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Human Use of Caves

Bats and Caves


Karst and Nonkarst Watershed Models

Cave Creations

Bat Babies

Life in the Dark


Based on an article in
Science & Children Magazine,
Published by the National Science Teachers Association, October 2002

Cave Ecosystems

Bats: Essential to Healthy Ecosystems

Bats are among the most beneficial and necessary animals on Earth. These flying mammals comprise nearly a quarter of all mammal species and live in almost every habitat. They are primary predators of vast numbers of insect pests, including beetles, moths, leafhoppers, and other insects which, if not for bat predation, would cost farmers and foresters billions of dollars annually in lost crops. Some bats also consume mosquitoes, which are at best an annoyance to humans, and at worst, disease carriers. Bats also pollinate flowers and disperse seeds in rainforests and deserts. In any of their habitats, bats are critical elements of the ecosystem.

There are 45 species of bats in the United States (out of 1,000 worldwide), and they exhibit surprising physical variety. Most cave-dwelling species, which represent by far the largest bat colonies, range in length from 6 to 12 cm, with wingspans from 19 to 41 cm and weights of 30 g or less. Bat species are divided into two suborders, the Megachiroptera, large, long-faced, non-carnivorous species that include flying foxes and fruit bats, and Microchiroptera, smaller, pug-faced species that are typically carnivores. (Chiroptera is Latin for "hand wing.") Most of the former species feed on fruit and nectar, and most of the latter feed on insects.

Bats can live up to 30 years of age, and most have only one baby, called a pup, each year. As with all mammals, pups are fed milk by their mothers, which are able to recognize their young by voice and scent. (Contrary to popular belief, bats are not blind; they are able to see as well as most other mammals.) For warmth and protection, females often live together in dense "bat nurseries," roosting in caves or other structures, such as buildings or abandoned underground mines, during the day. Some species live in trees, on cliff faces, or in narrow rock crevices. Roosting bats hang upside down with their wings folded at their sides or around their bodies. While some bat species migrate to southern climes during the winter, many American species hibernate until spring, surviving on stored fat reserves.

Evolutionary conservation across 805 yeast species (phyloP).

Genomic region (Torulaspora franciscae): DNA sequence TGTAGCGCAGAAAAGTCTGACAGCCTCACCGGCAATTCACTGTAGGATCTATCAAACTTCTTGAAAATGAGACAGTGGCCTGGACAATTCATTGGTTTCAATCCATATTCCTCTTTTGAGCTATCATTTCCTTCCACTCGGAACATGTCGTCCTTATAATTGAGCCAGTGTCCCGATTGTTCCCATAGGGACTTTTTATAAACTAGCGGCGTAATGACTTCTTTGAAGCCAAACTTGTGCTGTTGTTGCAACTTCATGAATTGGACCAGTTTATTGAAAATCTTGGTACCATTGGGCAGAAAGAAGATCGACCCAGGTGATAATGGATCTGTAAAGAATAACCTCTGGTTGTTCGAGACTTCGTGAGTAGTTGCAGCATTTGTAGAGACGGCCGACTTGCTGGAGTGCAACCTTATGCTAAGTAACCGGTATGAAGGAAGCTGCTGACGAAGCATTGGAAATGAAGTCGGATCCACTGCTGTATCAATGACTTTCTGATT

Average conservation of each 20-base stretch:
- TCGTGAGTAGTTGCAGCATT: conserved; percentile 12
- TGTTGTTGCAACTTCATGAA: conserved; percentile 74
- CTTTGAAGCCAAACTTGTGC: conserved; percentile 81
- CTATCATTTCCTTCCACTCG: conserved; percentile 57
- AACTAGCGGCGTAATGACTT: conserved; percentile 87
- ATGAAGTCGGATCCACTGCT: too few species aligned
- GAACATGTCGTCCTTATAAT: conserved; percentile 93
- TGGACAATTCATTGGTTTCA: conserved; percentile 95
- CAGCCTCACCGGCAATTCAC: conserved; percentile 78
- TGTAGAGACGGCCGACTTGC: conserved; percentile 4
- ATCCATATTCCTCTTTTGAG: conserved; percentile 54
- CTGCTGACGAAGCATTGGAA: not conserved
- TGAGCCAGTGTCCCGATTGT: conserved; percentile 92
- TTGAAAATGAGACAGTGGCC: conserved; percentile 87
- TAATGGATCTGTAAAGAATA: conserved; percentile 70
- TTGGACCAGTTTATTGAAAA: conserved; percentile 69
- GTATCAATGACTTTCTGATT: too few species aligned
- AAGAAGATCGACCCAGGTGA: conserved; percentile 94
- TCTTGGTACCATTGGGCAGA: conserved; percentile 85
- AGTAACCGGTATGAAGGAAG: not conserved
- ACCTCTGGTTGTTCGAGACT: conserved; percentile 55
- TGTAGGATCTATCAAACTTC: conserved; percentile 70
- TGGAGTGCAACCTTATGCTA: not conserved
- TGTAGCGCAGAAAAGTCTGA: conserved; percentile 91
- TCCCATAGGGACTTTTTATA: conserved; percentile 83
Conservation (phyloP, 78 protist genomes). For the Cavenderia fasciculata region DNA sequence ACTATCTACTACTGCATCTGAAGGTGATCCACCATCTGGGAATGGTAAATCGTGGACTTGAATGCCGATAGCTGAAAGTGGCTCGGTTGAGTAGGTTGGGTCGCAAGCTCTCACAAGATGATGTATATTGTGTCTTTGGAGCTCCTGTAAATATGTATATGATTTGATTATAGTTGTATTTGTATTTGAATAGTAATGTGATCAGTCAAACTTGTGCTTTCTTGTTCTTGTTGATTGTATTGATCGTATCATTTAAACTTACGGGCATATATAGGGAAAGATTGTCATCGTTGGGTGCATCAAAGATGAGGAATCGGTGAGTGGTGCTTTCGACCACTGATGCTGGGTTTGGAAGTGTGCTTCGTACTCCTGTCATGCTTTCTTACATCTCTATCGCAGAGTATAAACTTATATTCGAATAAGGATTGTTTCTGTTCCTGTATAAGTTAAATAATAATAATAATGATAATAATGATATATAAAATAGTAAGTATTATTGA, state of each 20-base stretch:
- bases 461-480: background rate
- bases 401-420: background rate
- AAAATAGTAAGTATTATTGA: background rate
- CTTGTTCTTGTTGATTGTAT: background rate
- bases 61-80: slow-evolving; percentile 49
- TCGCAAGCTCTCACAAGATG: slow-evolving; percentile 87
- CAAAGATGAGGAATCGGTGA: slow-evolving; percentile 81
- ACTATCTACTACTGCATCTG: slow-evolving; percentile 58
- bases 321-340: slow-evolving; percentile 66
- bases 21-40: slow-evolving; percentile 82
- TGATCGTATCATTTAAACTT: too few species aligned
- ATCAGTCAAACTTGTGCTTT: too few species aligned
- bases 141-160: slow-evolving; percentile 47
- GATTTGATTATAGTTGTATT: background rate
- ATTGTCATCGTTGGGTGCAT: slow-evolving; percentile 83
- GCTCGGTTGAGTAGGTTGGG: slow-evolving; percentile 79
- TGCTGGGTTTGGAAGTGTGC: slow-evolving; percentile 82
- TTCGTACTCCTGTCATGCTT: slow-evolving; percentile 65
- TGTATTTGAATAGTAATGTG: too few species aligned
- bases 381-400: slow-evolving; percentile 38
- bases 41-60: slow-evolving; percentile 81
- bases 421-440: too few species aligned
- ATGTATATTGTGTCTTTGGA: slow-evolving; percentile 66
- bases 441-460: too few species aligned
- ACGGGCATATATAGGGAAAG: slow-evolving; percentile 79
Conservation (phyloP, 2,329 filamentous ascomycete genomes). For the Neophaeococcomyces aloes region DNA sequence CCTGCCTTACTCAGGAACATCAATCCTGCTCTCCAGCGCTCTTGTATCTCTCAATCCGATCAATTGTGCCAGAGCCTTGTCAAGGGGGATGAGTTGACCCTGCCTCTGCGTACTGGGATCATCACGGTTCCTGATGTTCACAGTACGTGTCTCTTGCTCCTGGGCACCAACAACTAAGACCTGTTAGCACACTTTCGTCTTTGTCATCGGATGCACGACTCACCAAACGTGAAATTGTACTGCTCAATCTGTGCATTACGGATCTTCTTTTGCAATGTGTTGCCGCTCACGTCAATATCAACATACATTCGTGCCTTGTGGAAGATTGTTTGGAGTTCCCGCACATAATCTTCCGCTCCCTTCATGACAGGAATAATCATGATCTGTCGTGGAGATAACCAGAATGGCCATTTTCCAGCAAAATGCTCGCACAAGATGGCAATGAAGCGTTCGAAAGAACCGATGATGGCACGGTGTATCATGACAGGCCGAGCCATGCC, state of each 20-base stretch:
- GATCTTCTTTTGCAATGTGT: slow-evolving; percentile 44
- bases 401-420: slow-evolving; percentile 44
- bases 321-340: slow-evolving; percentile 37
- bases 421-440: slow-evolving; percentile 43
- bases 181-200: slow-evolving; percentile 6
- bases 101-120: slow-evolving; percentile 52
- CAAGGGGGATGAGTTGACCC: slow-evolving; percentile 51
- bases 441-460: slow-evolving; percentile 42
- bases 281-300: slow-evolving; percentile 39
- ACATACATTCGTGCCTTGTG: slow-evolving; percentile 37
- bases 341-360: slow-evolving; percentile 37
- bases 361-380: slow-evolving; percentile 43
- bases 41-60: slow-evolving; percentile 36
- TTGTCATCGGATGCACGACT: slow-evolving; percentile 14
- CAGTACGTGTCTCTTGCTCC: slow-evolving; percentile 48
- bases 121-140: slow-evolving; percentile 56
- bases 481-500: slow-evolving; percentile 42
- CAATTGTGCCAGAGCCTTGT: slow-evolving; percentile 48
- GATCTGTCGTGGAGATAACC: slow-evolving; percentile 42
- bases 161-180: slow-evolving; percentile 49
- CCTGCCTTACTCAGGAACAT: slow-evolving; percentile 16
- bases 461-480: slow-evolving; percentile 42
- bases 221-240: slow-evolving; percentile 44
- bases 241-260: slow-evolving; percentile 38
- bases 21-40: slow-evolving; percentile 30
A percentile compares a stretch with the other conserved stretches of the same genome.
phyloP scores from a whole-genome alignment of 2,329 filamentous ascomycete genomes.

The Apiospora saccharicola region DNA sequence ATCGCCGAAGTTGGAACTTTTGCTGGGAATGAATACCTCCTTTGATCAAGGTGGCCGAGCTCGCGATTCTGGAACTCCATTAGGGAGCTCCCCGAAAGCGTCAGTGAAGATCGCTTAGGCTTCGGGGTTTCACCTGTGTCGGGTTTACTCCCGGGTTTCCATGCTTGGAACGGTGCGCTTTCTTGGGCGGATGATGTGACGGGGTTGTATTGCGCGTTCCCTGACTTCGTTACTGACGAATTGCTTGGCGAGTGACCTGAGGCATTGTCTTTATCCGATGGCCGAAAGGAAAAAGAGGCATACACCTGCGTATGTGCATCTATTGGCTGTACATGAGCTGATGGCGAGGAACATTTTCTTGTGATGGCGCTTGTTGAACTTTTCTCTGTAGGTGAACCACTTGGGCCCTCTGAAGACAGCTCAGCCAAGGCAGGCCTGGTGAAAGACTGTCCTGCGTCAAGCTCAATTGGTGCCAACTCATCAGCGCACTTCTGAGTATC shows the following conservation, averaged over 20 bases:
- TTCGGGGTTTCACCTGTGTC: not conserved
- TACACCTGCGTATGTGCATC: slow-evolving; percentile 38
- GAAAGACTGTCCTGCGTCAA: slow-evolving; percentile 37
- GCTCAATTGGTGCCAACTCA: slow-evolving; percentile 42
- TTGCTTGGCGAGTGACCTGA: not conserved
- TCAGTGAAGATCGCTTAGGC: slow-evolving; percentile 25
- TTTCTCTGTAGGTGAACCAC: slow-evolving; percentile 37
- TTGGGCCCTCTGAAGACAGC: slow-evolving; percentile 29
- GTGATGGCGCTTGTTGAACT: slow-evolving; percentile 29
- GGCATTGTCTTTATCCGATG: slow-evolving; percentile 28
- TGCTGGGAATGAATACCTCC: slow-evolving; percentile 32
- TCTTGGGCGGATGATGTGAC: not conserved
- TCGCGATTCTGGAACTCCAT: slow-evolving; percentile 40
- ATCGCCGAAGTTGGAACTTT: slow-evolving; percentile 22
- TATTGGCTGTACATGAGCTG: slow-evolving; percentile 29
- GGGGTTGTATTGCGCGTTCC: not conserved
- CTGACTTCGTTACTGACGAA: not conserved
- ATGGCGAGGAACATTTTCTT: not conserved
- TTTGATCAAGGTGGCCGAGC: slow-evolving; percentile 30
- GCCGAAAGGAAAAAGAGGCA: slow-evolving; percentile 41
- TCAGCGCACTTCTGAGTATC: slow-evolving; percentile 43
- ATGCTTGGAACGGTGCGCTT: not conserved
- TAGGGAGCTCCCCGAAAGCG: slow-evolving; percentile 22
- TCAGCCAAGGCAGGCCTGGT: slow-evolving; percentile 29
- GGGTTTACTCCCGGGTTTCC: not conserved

Insect-eating bats feed at night, catching many pests such as mosquitoes, moths, and flying beetles. They emit high-frequency sound pulses that bounce off objects as echoes. Bats' sensitive ears enable them to use these echoes to locate, identify, and capture moving prey while flying through the dark. This mechanism is known as echolocation. It is so effective that bats can hear the footsteps of walking insects and can detect objects as fine as a human hair. Echolocation also permits bats to navigate through deep caves in total darkness.